Women in forestry ushering in a new era for sustainability
Women working towards a sustainable future
Honouring the theme for the 2024 International Day of Women and Girls in Science – a new era for sustainability – we look to some of the women leading the field in forest science with Queensland’s largest sustainable plantation grower, HQPlantations.
For Tracey Grigor, being a forester is in her blood. Hailing from six continuous generations of timber workers in her family since the 1800s, Tracey initially became involved in sustainable forest management as part of a school-based traineeship. Now a Lead Forester with HQPlantations, she is focused on leaving a legacy for future generations.
“I grew up learning about forest management, renewable resources and sustainability,” says Tracey.
“I always knew I wanted to be part of the timber industry, I just needed to find my niche. After work experience in the Beerburrum plantation forest, I was encouraged go to university and pursue a Bachelor of Applied Science Forestry degree,” she said.
Tracey began work as a graduate forester at Yarraman in 2007 and now plays a crucial role in the planning team, developing and overseeing tactical and operational evidence-based planning for HQP’s sustainable Inland and North Queensland plantations.
“Every day at work can be quite different, which is something I really love about my job. My role is diverse, interesting, challenging, fast-paced, and has the flexibility I need with a family. I continue to learn, grow and develop in my role which is very fulfilling and I enjoy working with knowledgeable, skilled and like-minded people.”
Tracey works closely with other HQP teams to ensure best-practice management and protection of the plantations forests and surrounding environment from the NSW border to Kuranda north of Cairns. The sustainable plantations managed by HQP vary in species, location and terrain which brings its own set of challenges as no two areas are exactly the same.
“It’s about making sure what we do is backed by good science and we’re good custodians of the land,” says Tracey. “I’m proud to be part of a team who is sustainably managing quality plantations. Watching small seedlings grow into a timber plantation ready for harvesting and then replanting is truly rewarding.”
When thinking about the future and leaving a legacy, Tracey leads by example and strives to live a balanced, self-sufficient lifestyle.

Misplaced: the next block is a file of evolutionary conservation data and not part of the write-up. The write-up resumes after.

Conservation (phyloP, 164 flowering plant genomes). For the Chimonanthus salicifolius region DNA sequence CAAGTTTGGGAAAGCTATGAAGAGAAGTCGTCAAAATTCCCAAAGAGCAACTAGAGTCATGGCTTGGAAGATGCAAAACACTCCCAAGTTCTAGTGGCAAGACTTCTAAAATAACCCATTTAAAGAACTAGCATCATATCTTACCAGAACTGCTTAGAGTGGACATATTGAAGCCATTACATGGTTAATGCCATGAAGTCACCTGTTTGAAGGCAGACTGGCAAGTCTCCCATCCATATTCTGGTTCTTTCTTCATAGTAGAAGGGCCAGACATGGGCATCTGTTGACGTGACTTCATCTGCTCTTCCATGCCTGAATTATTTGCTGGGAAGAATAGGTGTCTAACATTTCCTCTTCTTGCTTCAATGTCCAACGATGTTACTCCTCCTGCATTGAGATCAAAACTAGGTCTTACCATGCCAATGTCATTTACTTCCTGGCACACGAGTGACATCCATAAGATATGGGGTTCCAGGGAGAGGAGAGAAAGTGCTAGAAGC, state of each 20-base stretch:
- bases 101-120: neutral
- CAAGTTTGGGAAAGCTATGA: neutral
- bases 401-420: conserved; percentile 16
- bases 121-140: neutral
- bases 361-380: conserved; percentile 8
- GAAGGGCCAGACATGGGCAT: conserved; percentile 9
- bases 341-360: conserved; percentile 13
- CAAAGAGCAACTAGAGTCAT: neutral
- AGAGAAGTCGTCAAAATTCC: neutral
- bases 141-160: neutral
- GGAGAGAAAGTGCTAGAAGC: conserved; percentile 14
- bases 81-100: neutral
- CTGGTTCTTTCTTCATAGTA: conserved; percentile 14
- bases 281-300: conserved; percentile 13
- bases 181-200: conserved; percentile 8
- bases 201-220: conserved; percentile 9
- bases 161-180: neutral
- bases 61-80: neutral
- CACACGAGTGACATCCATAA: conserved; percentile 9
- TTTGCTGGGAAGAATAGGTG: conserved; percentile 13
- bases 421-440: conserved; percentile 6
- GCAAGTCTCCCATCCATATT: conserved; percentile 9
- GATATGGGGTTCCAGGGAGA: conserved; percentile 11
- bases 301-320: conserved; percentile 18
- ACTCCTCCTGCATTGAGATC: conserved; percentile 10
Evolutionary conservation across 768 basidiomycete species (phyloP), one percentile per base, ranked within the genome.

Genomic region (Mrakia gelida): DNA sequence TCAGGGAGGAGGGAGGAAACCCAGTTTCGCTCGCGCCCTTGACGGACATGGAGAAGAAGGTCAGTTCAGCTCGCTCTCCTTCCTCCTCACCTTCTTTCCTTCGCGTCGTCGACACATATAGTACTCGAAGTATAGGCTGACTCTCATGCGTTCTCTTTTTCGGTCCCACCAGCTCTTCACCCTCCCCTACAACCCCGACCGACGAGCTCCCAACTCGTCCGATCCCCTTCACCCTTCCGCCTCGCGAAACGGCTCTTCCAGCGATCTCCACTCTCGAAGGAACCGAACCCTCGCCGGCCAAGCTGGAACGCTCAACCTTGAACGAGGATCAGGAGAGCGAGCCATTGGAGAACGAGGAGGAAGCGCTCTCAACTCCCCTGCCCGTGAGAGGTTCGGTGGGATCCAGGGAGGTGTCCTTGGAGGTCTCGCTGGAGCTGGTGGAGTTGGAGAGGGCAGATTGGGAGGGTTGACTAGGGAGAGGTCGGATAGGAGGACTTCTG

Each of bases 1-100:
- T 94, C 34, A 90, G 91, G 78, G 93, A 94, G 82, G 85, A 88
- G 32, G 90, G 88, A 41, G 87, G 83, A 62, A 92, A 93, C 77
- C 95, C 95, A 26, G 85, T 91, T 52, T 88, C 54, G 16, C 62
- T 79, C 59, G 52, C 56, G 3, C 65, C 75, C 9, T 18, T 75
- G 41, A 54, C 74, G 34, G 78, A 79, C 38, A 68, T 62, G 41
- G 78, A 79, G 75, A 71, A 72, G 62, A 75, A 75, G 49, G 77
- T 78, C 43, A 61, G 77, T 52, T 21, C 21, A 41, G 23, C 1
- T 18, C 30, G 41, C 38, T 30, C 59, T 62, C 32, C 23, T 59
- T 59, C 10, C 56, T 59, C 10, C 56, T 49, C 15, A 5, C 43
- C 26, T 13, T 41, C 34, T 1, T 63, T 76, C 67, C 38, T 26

From the first mentors who advised Tracey to pursue a tertiary qualification to those who have helped her develop and grow in her role at HQP, Tracey understands the importance of passing knowledge on to the next generation.
“Personally, I just want to be the best mother, partner and forest steward that I can be to continue the generational legacy of sustainable plantation forestry, not just for my own children, but for generations to come.”
A rewarding mid-career change
Women are typically under-represented in sciences, particularly field sciences, and none more so than forest management. Entering the industry can feel daunting for those who don’t come from generations of foresters and aren’t forest or environmental science graduates. However, North Queensland forester Nicole Prajbisz shows even a mid-career change is achievable.
Nicole loved the freedom of growing up on the Gold Coast but as she watched the area change, she also saw her kids missing out on the relaxed childhood she had enjoyed. This prompted Nicole to relocate her family to Ingham in 2004.
Soon after moving to the sugar town, Nicole commenced working with HQP as an admin officer in 2009, very different from her previous work with a local accountant. A career in forest management was far from her mind at the time but seeking a challenge, Nicole transitioned from administration to forester and now supervises teams of forest contractors.
When the opportunity arose, Nicole had no qualifications in forest science so she took advantage of HQP’s internal training opportunities gaining a Certificate IV in Forestry in 2017 and her diploma three years later, an achievement Nicole cites as one of her proudest.
“It was outside my comfort zone so I was nervous and a little apprehensive but thought, ‘What have I got to lose?’” she said.
“It was great to have that opportunity to study and upskill, especially because our team here in NQ is very small, so our roles are very diverse. We have to work across many different aspects of forest management and multitask a fair bit. It’s good because it means I’m not pigeonholed into one role specifically.”
When Cyclone Yasi left a shattered landscape in its wake after smashing into the Hinchinbrook Coast in February 2011, Nicole was part of the team that got to work re-establishing the pine plantations, an important local economic resource.
More than a decade later, Nicole and the NQ team continue to repair the damage and restore this renewable resource and a proud legacy of forest management in Far North Queensland, something she finds quite meaningful.
“Replanting the cyclone-affected areas is a very satisfying part of my job. Many of these areas have been essentially untouched for 12 years. After overseeing the planting, it feels great to look back over a fully stocked, carbon sequestering pine plantation and it gives me a real sense of pride to see these areas growing again.”
Nicole knows working in forest management gives her opportunities outside the everyday, opportunities that contribute to a more sustainable future by growing renewable wood. It’s one of the reasons she's in the industry for the long term.
“I was looking for something that was going to challenge me, and I definitely found that at HQP,” said Nicole. “I like to say I didn’t choose forestry, forestry chose me! I really enjoy what I do, there’s never a dull moment.”
Nicole also sits on HQP’s Diversity, Equity and Inclusion committee, something that’s very important to her.